Length: largest—giant otter Pteronura brasiliensis, up to 7.8 feet (2.4 meters); smallest—Asian small-clawed otter Amblonyx cinereus, up to 3 feet (0.9 meters)
Weight: largest—sea otter Enhydra lutris, males up to 95 pounds (43 kilograms); smallest—Asian small-clawed otter, up to 11 pounds (5 kilograms)
Life span: 15 to 20 years
Gestation: from 2 months for smaller species to 5 months for sea otters
Number of young at birth: 1 to 5, usually 2
Size at birth: 4.5 ounces (128 grams) for smaller species to 5 pounds (2.3 kilograms) for sea otters
Age of maturity: 2 to 5 years
Conservation status: four species, including the sea otter, are endangered; three otter species are vulnerable.
You can tell otter species apart by the
shape and amount of fur on their noses.
Unlike other marine mammals, sea otters do not have a layer of blubber to keep them warm; they rely on warm air trapped in their fur. Sea otters have the densest fur of any mammal, with about 100,000 hairs in a space about the size of a postage stamp!
Most otter species capture prey with their mouths, but Asian small-clawed otters and sea otters have flexible fingers and grab with their hands.
North American and European river otters have been known to share dens with beavers—but the beavers do all the building!
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Listen to a sea otter!
Listen to a Cape clawless otter pup at three months old!
Range: Africa, Asia, and parts of North America, Central America, and South America
Otters are the only serious swimmers in the weasel family. They spend most of their lives in the water, and they are made for it! Their sleek, streamlined bodies are perfect for diving and swimming. Otters also have long, slightly flattened tails that move sideways to propel them through the water while their back feet act like rudders to steer.
Almost all otters have webbed feet, some more webbed than others, and they can close off their ears and noses as they swim underwater. They can stay submerged for about five minutes, because their heart rate slows and they use less oxygen. They’re also good at floating on the water’s surface, because air trapped in their fur makes them more buoyant. Have you ever noticed that when an otter comes out of the water, its outer fur sticks together in wet spikes, while the underneath still seems dry? That’s because they have two layers of fur: a dense undercoat that traps air; and a topcoat of long, waterproof guard hairs. Keeping their fur in good condition is important, so otters spend a lot of time grooming. In fact, if their fur becomes matted with something like oil, it can damage their ability to hunt for food and stay warm.
Otters are very energetic and playful. You might say they love to party! They are intelligent and curious, and they are usually busy hunting, investigating, or playing with something. They like to throw and bounce things, wrestle, twirl, and chase their tails. They also play games of "tag" and chase each other, both in the water and on the ground. River otters seem to like sliding down mud banks or in the snow—they’ll do it over and over again! Otters also make lots of different sounds, from whistles, growls, and screams to barks, chirps, and coos. All this activity is part of the otters’ courtship, social bonding, and communication, and since otter pups need practice, they tend to be even more playful than the adults.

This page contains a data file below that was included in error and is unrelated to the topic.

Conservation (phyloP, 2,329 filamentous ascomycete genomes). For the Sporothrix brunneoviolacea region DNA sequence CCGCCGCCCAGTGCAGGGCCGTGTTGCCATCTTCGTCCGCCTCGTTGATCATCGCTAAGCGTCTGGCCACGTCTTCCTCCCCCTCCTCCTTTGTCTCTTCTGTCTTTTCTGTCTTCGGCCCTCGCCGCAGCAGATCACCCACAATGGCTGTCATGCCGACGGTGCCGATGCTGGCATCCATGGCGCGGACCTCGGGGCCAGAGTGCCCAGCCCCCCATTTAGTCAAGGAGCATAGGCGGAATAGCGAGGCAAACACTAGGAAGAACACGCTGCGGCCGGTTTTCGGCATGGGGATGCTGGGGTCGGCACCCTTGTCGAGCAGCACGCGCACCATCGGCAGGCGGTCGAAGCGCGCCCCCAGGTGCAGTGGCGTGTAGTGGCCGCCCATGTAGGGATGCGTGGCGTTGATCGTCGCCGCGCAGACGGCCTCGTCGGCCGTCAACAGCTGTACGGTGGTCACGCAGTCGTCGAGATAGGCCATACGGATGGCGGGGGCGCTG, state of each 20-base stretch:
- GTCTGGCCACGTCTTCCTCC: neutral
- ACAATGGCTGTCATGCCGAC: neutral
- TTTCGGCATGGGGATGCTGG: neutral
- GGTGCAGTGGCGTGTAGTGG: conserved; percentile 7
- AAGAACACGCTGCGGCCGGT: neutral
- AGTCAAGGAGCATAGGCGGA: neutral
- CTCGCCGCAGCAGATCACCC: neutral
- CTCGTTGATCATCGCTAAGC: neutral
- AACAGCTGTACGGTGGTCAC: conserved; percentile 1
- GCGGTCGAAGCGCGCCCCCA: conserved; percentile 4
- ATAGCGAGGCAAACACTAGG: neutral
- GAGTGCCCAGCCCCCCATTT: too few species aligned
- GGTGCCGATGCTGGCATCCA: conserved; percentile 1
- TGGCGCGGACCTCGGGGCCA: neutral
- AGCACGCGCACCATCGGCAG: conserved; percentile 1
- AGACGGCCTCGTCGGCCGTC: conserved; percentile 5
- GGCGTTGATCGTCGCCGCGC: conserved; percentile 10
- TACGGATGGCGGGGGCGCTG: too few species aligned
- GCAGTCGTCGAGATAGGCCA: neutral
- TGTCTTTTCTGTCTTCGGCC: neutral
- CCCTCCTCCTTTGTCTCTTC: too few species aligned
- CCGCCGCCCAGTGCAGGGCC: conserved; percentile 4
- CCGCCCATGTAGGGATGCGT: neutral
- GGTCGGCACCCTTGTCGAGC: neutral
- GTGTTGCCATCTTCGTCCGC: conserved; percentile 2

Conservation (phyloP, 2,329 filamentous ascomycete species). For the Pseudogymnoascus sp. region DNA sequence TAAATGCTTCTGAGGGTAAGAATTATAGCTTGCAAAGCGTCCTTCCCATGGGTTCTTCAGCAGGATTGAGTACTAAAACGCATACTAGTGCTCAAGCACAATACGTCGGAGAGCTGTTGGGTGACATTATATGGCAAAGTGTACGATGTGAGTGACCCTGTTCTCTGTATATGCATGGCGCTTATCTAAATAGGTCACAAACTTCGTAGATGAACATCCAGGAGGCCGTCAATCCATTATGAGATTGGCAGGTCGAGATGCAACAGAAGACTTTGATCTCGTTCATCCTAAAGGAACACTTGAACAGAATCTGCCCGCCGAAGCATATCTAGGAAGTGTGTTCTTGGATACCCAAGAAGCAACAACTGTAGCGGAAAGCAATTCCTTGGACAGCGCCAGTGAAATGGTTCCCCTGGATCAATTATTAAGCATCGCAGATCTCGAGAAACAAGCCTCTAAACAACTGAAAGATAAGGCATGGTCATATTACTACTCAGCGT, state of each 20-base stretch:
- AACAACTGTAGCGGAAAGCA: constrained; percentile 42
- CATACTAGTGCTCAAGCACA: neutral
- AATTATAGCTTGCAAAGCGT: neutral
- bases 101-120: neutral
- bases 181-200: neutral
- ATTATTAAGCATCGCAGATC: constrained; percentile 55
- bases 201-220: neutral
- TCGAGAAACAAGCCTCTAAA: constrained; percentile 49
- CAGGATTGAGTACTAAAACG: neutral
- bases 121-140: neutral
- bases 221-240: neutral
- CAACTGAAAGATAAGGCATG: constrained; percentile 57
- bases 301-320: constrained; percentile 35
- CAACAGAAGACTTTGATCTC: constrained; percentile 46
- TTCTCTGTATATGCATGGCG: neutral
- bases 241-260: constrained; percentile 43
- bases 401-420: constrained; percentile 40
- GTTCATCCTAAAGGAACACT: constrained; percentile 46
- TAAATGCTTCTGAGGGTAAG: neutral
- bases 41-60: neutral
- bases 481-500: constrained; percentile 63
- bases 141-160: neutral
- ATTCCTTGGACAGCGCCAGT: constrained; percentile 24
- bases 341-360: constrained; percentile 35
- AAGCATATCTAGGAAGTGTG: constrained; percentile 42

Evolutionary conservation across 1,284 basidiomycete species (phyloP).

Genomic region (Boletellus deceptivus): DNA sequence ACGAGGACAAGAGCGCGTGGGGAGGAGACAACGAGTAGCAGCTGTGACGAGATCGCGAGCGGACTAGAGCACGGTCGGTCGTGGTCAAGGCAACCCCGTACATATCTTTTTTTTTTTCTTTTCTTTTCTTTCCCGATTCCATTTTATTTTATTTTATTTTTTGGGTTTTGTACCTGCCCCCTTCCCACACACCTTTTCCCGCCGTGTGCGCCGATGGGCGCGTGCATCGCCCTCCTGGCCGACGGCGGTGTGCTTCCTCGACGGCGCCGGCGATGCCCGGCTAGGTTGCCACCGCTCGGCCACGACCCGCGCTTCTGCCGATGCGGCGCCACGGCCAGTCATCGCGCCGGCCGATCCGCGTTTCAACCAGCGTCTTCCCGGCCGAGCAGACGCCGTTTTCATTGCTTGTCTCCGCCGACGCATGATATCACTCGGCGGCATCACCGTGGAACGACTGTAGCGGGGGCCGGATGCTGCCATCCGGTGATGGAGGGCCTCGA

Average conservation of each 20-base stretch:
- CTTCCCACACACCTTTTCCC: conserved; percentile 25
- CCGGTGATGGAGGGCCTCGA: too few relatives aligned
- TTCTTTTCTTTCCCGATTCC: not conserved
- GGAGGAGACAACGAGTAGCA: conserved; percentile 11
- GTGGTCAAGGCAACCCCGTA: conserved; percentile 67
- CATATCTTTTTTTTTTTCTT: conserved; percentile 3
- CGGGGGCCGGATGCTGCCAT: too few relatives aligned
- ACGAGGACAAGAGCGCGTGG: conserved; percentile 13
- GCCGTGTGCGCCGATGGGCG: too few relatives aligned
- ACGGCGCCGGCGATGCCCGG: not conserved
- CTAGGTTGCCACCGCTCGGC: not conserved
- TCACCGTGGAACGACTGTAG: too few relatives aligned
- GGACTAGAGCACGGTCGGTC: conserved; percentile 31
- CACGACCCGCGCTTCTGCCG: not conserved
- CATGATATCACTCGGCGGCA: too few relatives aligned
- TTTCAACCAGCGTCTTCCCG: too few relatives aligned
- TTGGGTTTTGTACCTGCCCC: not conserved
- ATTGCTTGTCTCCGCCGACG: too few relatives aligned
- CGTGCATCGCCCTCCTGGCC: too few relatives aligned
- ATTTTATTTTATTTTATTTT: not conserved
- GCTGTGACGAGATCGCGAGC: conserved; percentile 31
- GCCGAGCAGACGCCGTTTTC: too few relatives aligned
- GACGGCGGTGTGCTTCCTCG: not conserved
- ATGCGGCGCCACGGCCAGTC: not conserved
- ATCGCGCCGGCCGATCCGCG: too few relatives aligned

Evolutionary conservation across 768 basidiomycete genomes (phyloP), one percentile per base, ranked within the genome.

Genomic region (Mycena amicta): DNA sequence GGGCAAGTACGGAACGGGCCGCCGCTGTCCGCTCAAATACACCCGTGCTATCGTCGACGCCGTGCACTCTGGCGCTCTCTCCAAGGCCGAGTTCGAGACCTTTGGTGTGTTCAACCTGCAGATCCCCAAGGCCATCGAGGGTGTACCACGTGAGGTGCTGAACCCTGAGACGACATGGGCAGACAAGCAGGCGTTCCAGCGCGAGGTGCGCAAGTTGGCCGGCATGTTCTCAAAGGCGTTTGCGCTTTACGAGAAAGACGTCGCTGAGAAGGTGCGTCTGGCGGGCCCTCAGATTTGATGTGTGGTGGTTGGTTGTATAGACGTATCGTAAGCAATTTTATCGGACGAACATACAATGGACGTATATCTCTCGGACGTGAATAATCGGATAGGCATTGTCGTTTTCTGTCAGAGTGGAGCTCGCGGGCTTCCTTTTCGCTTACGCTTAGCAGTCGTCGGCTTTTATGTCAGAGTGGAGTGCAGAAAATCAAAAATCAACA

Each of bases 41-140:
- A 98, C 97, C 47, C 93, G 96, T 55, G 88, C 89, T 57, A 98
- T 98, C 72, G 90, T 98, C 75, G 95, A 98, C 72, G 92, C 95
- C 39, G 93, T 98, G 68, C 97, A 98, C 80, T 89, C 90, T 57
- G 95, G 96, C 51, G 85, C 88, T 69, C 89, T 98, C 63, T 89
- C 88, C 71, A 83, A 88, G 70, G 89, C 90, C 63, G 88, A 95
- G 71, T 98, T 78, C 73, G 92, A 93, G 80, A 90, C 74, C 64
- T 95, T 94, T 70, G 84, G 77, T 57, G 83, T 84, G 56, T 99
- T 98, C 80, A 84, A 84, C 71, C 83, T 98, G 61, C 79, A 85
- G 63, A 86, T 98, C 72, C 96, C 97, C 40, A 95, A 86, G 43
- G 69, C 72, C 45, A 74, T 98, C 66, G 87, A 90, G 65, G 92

Life as a pup
Most otters are born in a den, helpless and with their eyes closed. The mother takes care of them, often chasing the father away after their birth, although in some species the dad may come back after a couple of weeks to help raise them. The babies, called pups, open their eyes and start exploring the den at about one month, start swimming at two months, and stay with their mother and siblings until they are about one year old, when they head off on their own.
For sea otters in their ocean habitat it’s a little different—the pups are born with their eyes open, and they have a special coat of hair so they can float, even though they can’t swim yet. They are carried on their mother’s stomach until they are about two months old, when they start swimming and diving on their own.
For most otters, social groups are made up of a mother, her older offspring, and her newest pups; the males spend most of their time alone or with a few other males. During breeding time or where there’s lots of food, though, larger groups of otters may gather, especially among sea otters in kelp beds.
Otter food may not all come from the ocean, but it is definitely fishy! River otters eat mostly fish, frogs, crayfish, crabs, and mollusks, with an occasional small mammal or bird. Sea otters eat many of the same things, but mostly sea urchins, abalone, crabs, mussels, and clams, which they crack open against rocks they hold on their stomachs. Otters have long, sensitive whiskers that help them find prey, even in murky water. Some species, like the Asian small-clawed otter Amblonyx cinereus, also use their hands to probe into mud or under rocks to find a tasty meal that might be hiding there. River otters use lots of energy and digest their food very fast, so they eat several times a day. Sea otters need to eat 20 to 25 percent of their body weight each day. That’s a lot of abalone! The otters at the San Diego Zoo are fed carnivore diet, carrots, and either squid or trout. They also get small amounts of "treats" for enrichment, like crayfish, worms, potatoes, or yams.